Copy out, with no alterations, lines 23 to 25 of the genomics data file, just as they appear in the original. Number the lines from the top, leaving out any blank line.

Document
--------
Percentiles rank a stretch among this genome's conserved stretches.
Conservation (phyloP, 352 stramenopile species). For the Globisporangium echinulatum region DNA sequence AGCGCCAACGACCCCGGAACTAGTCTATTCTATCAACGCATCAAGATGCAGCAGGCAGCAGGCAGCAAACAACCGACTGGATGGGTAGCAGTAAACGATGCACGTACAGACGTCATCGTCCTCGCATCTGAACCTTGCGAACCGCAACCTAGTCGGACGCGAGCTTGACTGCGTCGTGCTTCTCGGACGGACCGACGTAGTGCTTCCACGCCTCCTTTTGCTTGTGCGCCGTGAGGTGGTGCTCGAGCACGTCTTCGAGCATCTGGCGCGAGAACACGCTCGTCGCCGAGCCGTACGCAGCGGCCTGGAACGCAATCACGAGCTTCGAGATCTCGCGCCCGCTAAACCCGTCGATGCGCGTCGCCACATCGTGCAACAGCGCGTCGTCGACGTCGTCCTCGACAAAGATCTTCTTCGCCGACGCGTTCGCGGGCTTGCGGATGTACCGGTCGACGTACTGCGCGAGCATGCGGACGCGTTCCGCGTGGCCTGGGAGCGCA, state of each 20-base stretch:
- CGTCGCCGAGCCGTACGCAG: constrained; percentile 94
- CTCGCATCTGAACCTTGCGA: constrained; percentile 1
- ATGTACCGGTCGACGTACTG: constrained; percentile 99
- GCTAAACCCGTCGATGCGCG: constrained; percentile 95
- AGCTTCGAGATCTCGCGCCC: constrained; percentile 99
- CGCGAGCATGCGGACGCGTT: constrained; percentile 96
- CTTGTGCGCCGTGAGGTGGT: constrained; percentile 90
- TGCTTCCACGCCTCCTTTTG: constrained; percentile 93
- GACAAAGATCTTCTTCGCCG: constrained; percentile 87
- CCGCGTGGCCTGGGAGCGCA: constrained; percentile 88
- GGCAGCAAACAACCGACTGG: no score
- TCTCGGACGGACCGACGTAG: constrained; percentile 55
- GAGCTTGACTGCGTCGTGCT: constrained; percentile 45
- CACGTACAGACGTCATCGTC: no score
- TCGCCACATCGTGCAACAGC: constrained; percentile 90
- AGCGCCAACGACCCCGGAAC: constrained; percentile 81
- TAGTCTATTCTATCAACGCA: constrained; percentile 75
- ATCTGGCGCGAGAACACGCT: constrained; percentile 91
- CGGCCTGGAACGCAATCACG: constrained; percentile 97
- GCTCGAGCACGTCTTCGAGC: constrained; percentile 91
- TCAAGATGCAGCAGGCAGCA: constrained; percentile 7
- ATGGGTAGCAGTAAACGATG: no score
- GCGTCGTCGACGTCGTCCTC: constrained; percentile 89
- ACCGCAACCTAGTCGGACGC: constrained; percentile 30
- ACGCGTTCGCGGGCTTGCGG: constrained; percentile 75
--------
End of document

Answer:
- TCAAGATGCAGCAGGCAGCA: constrained; percentile 7
- ATGGGTAGCAGTAAACGATG: no score
- GCGTCGTCGACGTCGTCCTC: constrained; percentile 89